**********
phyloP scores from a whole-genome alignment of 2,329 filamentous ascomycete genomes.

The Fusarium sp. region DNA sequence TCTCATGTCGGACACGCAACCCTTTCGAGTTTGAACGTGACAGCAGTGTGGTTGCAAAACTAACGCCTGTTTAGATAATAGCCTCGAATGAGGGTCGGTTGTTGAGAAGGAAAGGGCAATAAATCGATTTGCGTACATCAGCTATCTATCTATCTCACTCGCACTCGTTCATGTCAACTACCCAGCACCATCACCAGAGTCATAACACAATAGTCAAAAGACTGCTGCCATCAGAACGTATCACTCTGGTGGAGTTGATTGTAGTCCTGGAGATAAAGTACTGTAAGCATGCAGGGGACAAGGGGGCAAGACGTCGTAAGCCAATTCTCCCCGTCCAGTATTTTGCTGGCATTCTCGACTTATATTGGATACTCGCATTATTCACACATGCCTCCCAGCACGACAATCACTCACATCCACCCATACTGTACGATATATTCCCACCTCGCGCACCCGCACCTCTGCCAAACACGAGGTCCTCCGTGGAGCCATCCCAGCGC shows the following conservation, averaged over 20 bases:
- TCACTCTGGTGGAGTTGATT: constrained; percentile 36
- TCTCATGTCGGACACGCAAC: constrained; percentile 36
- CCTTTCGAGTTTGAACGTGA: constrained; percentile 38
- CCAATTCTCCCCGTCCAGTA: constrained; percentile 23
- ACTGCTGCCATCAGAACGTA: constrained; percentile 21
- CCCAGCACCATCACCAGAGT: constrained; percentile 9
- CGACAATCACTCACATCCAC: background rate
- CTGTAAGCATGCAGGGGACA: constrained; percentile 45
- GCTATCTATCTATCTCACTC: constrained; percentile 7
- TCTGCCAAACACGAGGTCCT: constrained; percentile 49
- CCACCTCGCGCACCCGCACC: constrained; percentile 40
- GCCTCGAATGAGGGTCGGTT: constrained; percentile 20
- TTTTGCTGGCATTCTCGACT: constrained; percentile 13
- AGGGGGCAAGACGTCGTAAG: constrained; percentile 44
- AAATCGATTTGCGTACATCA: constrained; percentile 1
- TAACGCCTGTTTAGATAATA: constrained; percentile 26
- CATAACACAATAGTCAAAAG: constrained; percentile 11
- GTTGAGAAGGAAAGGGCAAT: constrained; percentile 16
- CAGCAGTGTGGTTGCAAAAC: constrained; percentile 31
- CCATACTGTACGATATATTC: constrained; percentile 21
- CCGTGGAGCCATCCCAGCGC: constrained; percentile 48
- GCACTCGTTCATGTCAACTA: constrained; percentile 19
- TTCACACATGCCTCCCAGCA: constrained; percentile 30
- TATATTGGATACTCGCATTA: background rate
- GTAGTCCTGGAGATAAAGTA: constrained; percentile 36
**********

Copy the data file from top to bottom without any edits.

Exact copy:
phyloP scores from a whole-genome alignment of 2,329 filamentous ascomycete genomes.

The Fusarium sp. region DNA sequence TCTCATGTCGGACACGCAACCCTTTCGAGTTTGAACGTGACAGCAGTGTGGTTGCAAAACTAACGCCTGTTTAGATAATAGCCTCGAATGAGGGTCGGTTGTTGAGAAGGAAAGGGCAATAAATCGATTTGCGTACATCAGCTATCTATCTATCTCACTCGCACTCGTTCATGTCAACTACCCAGCACCATCACCAGAGTCATAACACAATAGTCAAAAGACTGCTGCCATCAGAACGTATCACTCTGGTGGAGTTGATTGTAGTCCTGGAGATAAAGTACTGTAAGCATGCAGGGGACAAGGGGGCAAGACGTCGTAAGCCAATTCTCCCCGTCCAGTATTTTGCTGGCATTCTCGACTTATATTGGATACTCGCATTATTCACACATGCCTCCCAGCACGACAATCACTCACATCCACCCATACTGTACGATATATTCCCACCTCGCGCACCCGCACCTCTGCCAAACACGAGGTCCTCCGTGGAGCCATCCCAGCGC shows the following conservation, averaged over 20 bases:
- TCACTCTGGTGGAGTTGATT: constrained; percentile 36
- TCTCATGTCGGACACGCAAC: constrained; percentile 36
- CCTTTCGAGTTTGAACGTGA: constrained; percentile 38
- CCAATTCTCCCCGTCCAGTA: constrained; percentile 23
- ACTGCTGCCATCAGAACGTA: constrained; percentile 21
- CCCAGCACCATCACCAGAGT: constrained; percentile 9
- CGACAATCACTCACATCCAC: background rate
- CTGTAAGCATGCAGGGGACA: constrained; percentile 45
- GCTATCTATCTATCTCACTC: constrained; percentile 7
- TCTGCCAAACACGAGGTCCT: constrained; percentile 49
- CCACCTCGCGCACCCGCACC: constrained; percentile 40
- GCCTCGAATGAGGGTCGGTT: constrained; percentile 20
- TTTTGCTGGCATTCTCGACT: constrained; percentile 13
- AGGGGGCAAGACGTCGTAAG: constrained; percentile 44
- AAATCGATTTGCGTACATCA: constrained; percentile 1
- TAACGCCTGTTTAGATAATA: constrained; percentile 26
- CATAACACAATAGTCAAAAG: constrained; percentile 11
- GTTGAGAAGGAAAGGGCAAT: constrained; percentile 16
- CAGCAGTGTGGTTGCAAAAC: constrained; percentile 31
- CCATACTGTACGATATATTC: constrained; percentile 21
- CCGTGGAGCCATCCCAGCGC: constrained; percentile 48
- GCACTCGTTCATGTCAACTA: constrained; percentile 19
- TTCACACATGCCTCCCAGCA: constrained; percentile 30
- TATATTGGATACTCGCATTA: background rate
- GTAGTCCTGGAGATAAAGTA: constrained; percentile 36